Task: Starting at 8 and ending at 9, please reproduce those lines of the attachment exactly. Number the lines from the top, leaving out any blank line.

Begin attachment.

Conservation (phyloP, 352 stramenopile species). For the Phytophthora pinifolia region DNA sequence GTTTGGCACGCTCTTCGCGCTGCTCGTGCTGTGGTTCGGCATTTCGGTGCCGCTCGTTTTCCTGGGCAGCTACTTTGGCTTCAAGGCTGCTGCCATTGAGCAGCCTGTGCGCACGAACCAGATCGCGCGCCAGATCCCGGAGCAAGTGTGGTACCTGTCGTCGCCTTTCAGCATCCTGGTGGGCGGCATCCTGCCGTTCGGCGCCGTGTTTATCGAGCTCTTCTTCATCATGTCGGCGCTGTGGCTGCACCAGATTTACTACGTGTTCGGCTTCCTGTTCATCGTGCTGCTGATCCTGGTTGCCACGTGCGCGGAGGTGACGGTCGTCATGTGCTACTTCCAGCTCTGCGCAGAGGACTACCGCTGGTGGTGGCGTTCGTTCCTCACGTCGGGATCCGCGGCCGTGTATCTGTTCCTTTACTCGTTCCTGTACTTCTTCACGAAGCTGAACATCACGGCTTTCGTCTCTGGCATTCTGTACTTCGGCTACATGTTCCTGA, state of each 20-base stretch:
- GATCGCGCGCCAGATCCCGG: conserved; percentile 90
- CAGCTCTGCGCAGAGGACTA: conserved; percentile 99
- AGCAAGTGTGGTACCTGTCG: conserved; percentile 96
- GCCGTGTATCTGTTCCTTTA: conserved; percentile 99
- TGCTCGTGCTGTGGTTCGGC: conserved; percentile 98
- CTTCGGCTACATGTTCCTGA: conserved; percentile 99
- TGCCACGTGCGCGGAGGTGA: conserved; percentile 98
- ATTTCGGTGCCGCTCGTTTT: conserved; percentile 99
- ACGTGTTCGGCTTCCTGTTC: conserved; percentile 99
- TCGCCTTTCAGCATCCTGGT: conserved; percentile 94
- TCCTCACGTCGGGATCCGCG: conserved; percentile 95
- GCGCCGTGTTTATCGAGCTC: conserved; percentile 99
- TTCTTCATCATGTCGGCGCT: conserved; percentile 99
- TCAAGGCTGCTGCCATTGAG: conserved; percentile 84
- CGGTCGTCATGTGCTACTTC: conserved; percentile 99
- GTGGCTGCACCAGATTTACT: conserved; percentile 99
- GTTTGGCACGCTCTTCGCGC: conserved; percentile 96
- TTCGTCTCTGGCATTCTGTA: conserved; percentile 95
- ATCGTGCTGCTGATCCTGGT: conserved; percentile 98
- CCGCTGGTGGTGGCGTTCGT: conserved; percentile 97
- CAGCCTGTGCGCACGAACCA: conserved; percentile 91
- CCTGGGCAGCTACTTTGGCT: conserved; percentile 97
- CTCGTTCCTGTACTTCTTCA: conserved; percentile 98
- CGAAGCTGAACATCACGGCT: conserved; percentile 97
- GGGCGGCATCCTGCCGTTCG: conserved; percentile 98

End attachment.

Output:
- TGCCACGTGCGCGGAGGTGA: conserved; percentile 98
- ATTTCGGTGCCGCTCGTTTT: conserved; percentile 99